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Dallas Tech Fest 2011 Trip Report

Guest Author

You're in Texas when 85F at 8:30am is not considered warm or there is a
28-day spell of 100F :-)








Dallas Tech Fest, used to

be called as Dallas Code Camp, has its fourth annual conference running

in, of course, Dallas. The agenda was packed with 100+ sessions by 70+

speakers over 2 days. This is the first time the event has expanded from

the usual one day to two day format. With up to 10

sessions running in

parallel, about 300 attendees (my guess) had a lot to choose from.

This was my

second year in a row
and I gave a 3 hr workshop on Java EE 6 and also talked
about how GlassFish 3.1 is the best platform
for deploying your Java EE 6 applications.

The slides are available:



There were about 30 attendees in/out of the workshop with a high degree of
interaction. The slides provide the code templates in the workshop and the
actual detailed steps will also be available as a screencast soon. The complete code built during the workshop can be downloaded here.



The GlassFish
3.1 slides are also available:

 

Did you know that
GlassFish
3.1.1
runs on JDK 7 ?

TOTD #169
shows how to use multi-catch,

TOTD #168
shows how to use Switch statement in Strings, and

TOTD #167
explains how to use Automatic Resource Management to write
optimized and cleaner code.

The overall logistics of the event pretty flawless and University of Texas is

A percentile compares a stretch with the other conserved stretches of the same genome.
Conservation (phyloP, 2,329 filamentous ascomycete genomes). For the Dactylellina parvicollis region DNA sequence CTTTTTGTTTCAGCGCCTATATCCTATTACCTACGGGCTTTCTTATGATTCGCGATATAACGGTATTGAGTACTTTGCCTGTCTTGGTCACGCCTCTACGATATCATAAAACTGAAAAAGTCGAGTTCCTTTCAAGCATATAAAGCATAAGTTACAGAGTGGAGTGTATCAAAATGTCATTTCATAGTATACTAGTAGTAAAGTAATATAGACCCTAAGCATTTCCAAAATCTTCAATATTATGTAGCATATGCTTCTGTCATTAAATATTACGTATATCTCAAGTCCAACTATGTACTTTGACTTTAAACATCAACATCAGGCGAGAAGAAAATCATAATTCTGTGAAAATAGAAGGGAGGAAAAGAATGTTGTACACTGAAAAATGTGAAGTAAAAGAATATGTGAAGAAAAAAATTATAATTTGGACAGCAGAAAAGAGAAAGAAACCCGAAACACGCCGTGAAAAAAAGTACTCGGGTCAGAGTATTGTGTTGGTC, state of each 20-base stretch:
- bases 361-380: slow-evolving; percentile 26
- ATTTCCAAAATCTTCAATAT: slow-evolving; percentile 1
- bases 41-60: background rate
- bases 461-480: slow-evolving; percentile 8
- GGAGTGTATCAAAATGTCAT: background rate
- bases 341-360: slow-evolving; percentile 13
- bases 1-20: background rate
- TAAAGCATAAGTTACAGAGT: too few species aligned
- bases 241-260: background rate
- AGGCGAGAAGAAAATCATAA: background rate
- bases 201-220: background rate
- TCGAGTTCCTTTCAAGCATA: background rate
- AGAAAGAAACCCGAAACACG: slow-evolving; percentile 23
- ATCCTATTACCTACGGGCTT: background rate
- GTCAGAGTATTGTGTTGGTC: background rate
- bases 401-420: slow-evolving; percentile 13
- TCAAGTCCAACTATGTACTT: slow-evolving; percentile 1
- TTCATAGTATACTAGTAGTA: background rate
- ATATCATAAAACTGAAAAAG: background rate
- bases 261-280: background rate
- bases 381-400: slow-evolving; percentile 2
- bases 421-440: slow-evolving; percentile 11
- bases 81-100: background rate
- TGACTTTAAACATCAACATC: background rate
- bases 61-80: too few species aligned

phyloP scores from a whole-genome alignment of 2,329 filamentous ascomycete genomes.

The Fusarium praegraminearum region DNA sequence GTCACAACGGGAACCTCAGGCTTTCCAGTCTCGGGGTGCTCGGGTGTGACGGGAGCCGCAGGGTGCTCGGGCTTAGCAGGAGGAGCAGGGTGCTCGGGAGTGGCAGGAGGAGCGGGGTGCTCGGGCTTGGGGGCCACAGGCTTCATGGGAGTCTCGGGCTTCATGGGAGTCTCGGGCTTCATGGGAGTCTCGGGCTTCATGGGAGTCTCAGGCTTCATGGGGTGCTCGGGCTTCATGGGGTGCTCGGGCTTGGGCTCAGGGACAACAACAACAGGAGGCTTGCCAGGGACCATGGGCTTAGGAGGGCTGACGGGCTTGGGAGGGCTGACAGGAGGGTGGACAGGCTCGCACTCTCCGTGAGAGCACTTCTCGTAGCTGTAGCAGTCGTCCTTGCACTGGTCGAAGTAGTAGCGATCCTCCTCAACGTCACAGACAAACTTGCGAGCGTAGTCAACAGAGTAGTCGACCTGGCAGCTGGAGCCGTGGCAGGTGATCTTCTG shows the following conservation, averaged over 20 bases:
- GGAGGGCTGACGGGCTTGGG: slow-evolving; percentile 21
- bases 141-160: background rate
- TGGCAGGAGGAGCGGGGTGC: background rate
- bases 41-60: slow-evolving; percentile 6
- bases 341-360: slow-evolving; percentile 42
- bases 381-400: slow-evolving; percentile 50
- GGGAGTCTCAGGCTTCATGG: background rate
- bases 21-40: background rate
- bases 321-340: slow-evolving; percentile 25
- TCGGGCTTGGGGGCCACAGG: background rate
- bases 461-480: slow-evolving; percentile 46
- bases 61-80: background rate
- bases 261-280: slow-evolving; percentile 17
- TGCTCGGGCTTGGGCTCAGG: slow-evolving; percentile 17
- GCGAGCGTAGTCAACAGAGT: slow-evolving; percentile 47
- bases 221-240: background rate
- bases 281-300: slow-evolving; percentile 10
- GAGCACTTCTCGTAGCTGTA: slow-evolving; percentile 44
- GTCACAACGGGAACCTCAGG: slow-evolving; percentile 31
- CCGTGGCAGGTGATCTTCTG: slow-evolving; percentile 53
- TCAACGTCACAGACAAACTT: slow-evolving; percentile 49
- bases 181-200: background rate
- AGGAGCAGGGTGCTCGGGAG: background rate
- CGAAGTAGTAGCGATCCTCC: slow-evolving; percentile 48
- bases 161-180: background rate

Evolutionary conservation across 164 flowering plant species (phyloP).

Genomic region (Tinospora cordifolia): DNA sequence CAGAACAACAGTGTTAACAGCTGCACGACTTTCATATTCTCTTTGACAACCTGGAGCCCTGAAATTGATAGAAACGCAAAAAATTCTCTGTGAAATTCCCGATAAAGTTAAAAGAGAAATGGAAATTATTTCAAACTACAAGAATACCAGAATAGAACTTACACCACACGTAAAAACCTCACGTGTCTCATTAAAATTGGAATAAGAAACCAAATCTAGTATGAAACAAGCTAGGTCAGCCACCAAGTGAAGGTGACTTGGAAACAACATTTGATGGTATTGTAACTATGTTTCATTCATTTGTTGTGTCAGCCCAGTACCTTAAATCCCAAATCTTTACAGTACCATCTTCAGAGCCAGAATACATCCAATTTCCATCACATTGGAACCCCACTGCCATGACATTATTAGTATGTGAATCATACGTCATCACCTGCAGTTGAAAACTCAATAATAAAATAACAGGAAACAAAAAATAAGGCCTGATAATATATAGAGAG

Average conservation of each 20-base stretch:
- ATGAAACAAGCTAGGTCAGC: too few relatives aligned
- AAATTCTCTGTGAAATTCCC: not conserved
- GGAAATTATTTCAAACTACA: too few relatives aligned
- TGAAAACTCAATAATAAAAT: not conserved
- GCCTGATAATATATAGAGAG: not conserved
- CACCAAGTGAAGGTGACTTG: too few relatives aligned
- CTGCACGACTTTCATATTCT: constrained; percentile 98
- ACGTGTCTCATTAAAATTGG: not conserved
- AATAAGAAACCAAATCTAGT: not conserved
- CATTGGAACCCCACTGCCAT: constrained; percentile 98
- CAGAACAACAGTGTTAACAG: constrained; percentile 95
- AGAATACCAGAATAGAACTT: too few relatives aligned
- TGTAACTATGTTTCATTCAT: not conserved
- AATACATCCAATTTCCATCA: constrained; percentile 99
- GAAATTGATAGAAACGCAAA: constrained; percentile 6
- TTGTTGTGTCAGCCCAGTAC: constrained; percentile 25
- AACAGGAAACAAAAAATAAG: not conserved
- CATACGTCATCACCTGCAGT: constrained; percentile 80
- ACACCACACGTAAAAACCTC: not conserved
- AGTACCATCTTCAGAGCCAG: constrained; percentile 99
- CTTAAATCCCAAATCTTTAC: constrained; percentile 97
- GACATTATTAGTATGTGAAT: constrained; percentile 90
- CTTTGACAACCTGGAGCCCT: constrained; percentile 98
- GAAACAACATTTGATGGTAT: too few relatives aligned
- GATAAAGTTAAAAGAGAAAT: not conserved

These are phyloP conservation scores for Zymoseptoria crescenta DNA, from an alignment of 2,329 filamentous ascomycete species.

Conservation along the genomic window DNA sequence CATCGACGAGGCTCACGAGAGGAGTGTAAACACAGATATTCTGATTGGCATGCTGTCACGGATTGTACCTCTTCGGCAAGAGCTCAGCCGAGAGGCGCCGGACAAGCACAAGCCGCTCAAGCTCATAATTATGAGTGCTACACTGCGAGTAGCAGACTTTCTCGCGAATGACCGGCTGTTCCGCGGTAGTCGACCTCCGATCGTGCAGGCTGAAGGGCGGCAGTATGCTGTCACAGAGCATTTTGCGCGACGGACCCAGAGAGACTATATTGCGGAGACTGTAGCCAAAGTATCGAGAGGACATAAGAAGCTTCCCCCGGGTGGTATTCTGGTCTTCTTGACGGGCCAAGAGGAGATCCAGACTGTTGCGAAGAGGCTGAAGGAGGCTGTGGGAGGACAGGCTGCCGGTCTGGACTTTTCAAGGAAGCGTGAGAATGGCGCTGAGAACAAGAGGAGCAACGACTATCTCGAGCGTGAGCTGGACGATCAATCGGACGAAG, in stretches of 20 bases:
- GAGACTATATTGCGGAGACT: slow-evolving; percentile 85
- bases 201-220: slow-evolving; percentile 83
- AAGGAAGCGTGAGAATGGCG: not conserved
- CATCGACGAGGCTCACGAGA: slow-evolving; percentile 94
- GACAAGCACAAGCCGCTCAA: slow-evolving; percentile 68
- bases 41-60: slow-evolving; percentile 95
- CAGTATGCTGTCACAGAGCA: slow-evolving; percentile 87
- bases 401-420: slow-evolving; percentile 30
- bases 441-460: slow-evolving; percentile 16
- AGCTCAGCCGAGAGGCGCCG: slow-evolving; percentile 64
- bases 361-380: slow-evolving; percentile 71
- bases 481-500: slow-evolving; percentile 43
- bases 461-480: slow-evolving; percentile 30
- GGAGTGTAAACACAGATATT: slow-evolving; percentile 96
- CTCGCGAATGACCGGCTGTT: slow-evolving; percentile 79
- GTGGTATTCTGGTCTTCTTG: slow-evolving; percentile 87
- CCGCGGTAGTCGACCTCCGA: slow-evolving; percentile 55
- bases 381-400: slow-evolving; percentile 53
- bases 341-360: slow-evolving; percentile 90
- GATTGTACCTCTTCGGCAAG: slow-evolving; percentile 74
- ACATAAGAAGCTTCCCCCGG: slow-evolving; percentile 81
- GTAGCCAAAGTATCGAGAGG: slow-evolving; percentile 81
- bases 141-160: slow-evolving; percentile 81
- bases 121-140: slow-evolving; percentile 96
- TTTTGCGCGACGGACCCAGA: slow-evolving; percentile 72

a beautiful location other than the 100C temperature ;-) I wanted to attend the

Community Leadership Townhall
but decided to leave early to reach home on
time for a Hindu festival
over the weekend.

You can follow the twitter stream at
#dtf11. One thing that was
quite obvious was the intrusion caused by the event photographers. I certainly
experienced that as a speaker and I saw several tweets by attendees feeling
annoyed as well. The shutter clicks were fairly loud, the flash was right in the
eyes (without a bounce), they were going in way too close to the speakers
(probably because of lower ISO), and sometimes even obstructing attendees' view
too ;-) IMHO, they should take lessons from
James Duncan Davidson
who do a marvellous job of capturing photographs of
different O'Reilly conferences.

Here are some pictures captured from the event:





















Many thanks to Tim Rayburn
and

Erik Weibust
- the fearless local community leaders - for providing me with
an opportunity to share the technology and my passion with the audience.

A decent 7mile run at the nearby
Anderson Donner
Park
with a single track running trail for a few miles was an overall good
beginning to the day anyway:


And finally the complete photo album at:


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